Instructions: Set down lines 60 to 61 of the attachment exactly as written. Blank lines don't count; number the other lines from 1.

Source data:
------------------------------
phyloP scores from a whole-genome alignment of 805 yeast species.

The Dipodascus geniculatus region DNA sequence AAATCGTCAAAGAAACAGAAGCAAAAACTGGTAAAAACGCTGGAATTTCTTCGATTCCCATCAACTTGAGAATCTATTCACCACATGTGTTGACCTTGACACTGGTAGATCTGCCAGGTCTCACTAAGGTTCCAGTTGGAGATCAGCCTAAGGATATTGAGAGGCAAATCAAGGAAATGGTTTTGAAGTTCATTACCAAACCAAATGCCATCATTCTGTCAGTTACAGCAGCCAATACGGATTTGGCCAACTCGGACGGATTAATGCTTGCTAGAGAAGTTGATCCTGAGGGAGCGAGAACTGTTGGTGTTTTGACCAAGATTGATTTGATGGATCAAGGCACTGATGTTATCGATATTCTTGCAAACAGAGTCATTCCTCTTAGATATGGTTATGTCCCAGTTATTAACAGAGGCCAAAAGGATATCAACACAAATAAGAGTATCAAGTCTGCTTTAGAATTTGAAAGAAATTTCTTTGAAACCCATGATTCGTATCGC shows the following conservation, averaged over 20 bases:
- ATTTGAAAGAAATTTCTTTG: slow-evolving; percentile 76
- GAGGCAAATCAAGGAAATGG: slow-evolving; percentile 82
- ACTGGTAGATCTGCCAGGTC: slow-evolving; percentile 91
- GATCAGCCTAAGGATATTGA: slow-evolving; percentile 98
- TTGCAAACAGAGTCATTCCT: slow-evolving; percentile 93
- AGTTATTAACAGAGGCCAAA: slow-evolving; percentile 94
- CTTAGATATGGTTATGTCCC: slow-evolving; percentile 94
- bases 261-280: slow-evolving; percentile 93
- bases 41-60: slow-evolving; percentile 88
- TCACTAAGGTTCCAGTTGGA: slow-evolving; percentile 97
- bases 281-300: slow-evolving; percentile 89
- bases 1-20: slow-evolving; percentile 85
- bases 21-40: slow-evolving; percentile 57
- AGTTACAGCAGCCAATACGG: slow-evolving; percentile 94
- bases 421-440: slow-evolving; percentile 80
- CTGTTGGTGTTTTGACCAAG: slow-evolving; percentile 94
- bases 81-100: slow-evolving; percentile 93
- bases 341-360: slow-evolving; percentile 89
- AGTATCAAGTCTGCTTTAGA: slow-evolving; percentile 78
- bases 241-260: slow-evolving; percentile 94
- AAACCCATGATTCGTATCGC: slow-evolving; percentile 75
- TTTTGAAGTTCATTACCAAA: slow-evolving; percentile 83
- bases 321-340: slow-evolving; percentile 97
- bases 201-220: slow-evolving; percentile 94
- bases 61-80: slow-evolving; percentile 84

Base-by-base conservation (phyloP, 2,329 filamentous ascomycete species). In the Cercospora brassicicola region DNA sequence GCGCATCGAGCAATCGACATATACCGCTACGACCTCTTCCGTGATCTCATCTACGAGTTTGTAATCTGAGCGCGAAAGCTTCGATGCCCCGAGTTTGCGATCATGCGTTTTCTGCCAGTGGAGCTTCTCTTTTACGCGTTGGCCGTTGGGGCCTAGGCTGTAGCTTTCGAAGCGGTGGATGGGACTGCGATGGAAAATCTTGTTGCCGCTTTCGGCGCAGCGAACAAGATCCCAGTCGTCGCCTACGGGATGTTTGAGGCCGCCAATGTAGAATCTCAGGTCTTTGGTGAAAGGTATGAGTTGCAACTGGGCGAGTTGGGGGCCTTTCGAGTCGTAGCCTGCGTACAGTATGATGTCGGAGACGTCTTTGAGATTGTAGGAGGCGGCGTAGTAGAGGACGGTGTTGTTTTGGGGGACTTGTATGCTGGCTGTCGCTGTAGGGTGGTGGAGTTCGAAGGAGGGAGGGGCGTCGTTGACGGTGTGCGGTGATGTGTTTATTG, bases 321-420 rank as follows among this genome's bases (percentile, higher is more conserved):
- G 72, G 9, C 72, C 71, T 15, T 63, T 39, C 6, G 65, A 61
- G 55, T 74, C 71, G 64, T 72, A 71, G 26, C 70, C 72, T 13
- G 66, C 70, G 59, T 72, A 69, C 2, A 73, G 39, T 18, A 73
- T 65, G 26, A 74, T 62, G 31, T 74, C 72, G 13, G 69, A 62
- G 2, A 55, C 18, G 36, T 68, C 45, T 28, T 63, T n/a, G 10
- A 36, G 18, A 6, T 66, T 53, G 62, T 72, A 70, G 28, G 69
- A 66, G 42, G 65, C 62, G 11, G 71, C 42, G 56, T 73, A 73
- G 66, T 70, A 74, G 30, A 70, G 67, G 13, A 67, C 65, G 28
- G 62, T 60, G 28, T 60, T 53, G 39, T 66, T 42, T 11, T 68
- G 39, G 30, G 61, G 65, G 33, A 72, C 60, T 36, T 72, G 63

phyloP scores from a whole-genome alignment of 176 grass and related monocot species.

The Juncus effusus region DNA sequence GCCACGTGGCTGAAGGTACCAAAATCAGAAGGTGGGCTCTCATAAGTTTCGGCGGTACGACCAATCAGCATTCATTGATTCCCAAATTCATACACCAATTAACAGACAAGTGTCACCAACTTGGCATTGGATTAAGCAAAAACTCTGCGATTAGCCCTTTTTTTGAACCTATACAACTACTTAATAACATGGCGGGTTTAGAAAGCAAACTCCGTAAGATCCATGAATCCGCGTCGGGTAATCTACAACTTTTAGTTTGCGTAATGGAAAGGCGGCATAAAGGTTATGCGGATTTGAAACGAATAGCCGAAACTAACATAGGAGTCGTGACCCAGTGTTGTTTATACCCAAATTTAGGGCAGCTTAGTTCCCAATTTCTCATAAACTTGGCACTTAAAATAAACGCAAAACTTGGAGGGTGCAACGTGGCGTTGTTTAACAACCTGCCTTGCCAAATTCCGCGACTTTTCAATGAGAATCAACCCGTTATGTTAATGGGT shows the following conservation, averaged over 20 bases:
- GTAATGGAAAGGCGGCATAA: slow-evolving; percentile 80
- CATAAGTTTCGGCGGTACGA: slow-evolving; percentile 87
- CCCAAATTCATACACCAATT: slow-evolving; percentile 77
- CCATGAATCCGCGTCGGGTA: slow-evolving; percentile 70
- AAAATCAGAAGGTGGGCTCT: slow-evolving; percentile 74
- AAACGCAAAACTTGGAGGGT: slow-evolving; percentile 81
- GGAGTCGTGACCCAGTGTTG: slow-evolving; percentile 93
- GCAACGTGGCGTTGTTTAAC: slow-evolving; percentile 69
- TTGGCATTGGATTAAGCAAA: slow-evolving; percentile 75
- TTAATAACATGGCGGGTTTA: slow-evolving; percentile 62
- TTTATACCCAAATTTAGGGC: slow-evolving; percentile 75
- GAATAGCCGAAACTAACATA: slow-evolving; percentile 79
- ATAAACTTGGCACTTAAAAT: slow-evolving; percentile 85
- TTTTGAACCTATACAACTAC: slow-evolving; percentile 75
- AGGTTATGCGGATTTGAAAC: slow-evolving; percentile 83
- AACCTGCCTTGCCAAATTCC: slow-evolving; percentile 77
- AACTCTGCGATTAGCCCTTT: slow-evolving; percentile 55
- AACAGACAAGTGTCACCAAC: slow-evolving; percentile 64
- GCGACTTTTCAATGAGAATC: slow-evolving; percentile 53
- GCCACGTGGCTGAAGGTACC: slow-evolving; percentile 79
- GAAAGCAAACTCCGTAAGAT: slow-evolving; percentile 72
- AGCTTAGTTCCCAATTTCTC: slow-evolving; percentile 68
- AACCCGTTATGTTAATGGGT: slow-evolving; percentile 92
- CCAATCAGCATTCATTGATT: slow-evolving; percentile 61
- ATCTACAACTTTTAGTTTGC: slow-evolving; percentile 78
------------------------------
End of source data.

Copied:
- GCCACGTGGCTGAAGGTACC: slow-evolving; percentile 79
- GAAAGCAAACTCCGTAAGAT: slow-evolving; percentile 72